IPDC project priority: Community Media Development

The liberalization of the audiovisual space in 1990 witnessed an upsurge of private radios, television stations and newspapers across the national territory. Cameroon today boasts of over 300 newspapers, more than 200 private radio stations and over 50 private television channels. This dramatic growth of private ownership of media space has been supported by a modest growth in training institutions, most of which offer middle level journalism training.

This modest growth in the area of journalism training has created a vacuum in radio and television stations that require personnel...

CRST FM104 is the only radio station licensed to broadcast from Tafea Province (which includes the 5 most southern islands of Vanuatu) to the people of Tafea Province. It is the only licensed community radio station in the country. The national broadcaster, the VBTC (Radio Vanuatu and Television Blong Vanuatu), commercial FM radio stations, other national media outlets including newspapers are generally not able to be seen or heard in Tafea Province which results in its people being unable to receive updates on events taking place across the Province, as well as nationally and globally....

Although provincial radio stations exist in more than ten provinces in Cambodia, most of their main contents or programs are the relayed programs from the Radio Nationale Kampuchea (RNK) in Phnom Penh. Therefore, most of the programs do not serve the needs of the community people since the information needed by provincial people are different geographically. It is important that community people who are the target listeners of those provincial radios get the most from the local programs. Provincial radio stations generally lack professional capacities of media workers / program producers...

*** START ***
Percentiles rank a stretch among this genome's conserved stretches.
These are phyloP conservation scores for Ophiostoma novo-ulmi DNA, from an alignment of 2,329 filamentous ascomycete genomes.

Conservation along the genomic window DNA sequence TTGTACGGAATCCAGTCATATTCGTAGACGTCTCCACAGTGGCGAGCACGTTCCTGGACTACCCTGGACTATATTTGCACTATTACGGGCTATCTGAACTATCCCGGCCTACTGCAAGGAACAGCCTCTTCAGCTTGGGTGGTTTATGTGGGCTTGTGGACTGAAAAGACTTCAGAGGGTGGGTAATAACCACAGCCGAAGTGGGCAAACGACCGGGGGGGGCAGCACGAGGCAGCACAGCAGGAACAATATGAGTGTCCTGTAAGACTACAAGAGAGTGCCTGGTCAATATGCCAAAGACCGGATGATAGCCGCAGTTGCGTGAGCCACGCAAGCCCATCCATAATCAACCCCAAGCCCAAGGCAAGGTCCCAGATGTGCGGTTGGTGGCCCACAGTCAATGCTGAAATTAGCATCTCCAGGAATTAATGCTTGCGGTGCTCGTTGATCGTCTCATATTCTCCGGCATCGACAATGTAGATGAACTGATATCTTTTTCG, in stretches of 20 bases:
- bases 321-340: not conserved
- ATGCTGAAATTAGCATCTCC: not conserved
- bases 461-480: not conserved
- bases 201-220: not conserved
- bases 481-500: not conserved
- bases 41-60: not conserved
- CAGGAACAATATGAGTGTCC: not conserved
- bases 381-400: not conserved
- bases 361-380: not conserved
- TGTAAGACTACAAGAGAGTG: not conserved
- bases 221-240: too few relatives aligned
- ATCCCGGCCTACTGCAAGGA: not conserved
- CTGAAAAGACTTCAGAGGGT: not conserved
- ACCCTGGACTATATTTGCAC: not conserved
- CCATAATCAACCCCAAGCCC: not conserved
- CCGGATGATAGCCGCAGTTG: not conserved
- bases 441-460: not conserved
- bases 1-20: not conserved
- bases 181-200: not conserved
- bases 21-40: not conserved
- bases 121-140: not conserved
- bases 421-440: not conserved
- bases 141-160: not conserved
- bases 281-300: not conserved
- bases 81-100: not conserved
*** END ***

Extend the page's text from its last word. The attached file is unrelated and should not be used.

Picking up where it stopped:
The Republic of Mali boasts a legal framework which, since 1991, has fostered the emergence of a vibrant and diversified media sector. The country counts 300 hundred radio stations—associative, community and commercial—, 19 of which broadcast out of the Kayes region alone. The population of Mali is mainly rural: more than 85% of the country's inhabitants live in rural areas. The high illiteracy rate accounts for the fact that radio is still the most effective means of disseminating information, raising awareness and educating the general public.
 
The project's immediate...

Until the late 1980s, the only media outlets in Niger were those operated by the State, i.e. the national radio broadcasting service La Voix du Sahel), the national television service (Télé Sahel), a state-run daily (Le Sahel) and 1 weekly (Sahel-Dimanche). The emergence of a pluralistic media began with the introduction of the democratic process in the early 90s. Today, the country boasts 35 privately owned radio stations, 127 community radios, 3 foreign FM radio stations, 6 privately-owned and 2 publicly-owned television channels. Despite the increase in the number of media outlets, the...